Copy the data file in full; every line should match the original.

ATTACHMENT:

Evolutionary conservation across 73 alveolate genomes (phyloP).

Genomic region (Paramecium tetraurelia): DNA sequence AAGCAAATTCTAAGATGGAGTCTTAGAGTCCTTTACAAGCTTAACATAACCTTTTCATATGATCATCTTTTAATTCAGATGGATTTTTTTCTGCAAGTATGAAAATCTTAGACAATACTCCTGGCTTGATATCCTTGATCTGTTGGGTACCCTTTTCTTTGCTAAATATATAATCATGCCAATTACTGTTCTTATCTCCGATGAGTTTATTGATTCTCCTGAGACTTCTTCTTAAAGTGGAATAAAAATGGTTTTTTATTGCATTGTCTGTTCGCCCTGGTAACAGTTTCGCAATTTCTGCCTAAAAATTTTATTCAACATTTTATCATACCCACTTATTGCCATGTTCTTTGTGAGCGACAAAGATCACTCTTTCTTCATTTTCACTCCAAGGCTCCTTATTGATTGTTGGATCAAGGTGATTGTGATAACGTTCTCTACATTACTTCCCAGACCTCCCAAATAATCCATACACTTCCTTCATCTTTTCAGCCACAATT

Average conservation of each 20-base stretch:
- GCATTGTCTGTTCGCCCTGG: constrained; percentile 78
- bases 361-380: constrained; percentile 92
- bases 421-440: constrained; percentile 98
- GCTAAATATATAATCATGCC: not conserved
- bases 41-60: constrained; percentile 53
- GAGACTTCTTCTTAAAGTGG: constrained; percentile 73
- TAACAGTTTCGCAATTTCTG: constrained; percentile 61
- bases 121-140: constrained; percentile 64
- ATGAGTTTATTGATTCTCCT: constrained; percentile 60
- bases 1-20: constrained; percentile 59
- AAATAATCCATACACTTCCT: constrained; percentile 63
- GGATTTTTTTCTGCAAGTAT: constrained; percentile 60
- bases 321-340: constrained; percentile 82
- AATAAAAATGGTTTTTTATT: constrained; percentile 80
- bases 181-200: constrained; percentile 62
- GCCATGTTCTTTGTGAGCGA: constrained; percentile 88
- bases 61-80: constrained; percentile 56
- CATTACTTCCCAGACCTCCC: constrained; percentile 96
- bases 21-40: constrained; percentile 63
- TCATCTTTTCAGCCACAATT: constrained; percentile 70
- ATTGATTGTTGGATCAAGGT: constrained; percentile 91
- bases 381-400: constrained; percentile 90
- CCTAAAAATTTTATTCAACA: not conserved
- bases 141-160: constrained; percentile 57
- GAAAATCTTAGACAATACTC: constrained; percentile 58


Evolutionary conservation across 73 alveolate genomes (phyloP).

Genomic region (Paramecium tetraurelia): DNA sequence AAGCAAATTCTAAGATGGAGTCTTAGAGTCCTTTACAAGCTTAACATAACCTTTTCATATGATCATCTTTTAATTCAGATGGATTTTTTTCTGCAAGTATGAAAATCTTAGACAATACTCCTGGCTTGATATCCTTGATCTGTTGGGTACCCTTTTCTTTGCTAAATATATAATCATGCCAATTACTGTTCTTATCTCCGATGAGTTTATTGATTCTCCTGAGACTTCTTCTTAAAGTGGAATAAAAATGGTTTTTTATTGCATTGTCTGTTCGCCCTGGTAACAGTTTCGCAATTTCTGCCTAAAAATTTTATTCAACATTTTATCATACCCACTTATTGCCATGTTCTTTGTGAGCGACAAAGATCACTCTTTCTTCATTTTCACTCCAAGGCTCCTTATTGATTGTTGGATCAAGGTGATTGTGATAACGTTCTCTACATTACTTCCCAGACCTCCCAAATAATCCATACACTTCCTTCATCTTTTCAGCCACAATT

Average conservation of each 20-base stretch:
- GCATTGTCTGTTCGCCCTGG: constrained; percentile 78
- bases 361-380: constrained; percentile 92
- bases 421-440: constrained; percentile 98
- GCTAAATATATAATCATGCC: not conserved
- bases 41-60: constrained; percentile 53
- GAGACTTCTTCTTAAAGTGG: constrained; percentile 73
- TAACAGTTTCGCAATTTCTG: constrained; percentile 61
- bases 121-140: constrained; percentile 64
- ATGAGTTTATTGATTCTCCT: constrained; percentile 60
- bases 1-20: constrained; percentile 59
- AAATAATCCATACACTTCCT: constrained; percentile 63
- GGATTTTTTTCTGCAAGTAT: constrained; percentile 60
- bases 321-340: constrained; percentile 82
- AATAAAAATGGTTTTTTATT: constrained; percentile 80
- bases 181-200: constrained; percentile 62
- GCCATGTTCTTTGTGAGCGA: constrained; percentile 88
- bases 61-80: constrained; percentile 56
- CATTACTTCCCAGACCTCCC: constrained; percentile 96
- bases 21-40: constrained; percentile 63
- TCATCTTTTCAGCCACAATT: constrained; percentile 70
- ATTGATTGTTGGATCAAGGT: constrained; percentile 91
- bases 381-400: constrained; percentile 90
- CCTAAAAATTTTATTCAACA: not conserved
- bases 141-160: constrained; percentile 57
- GAAAATCTTAGACAATACTC: constrained; percentile 58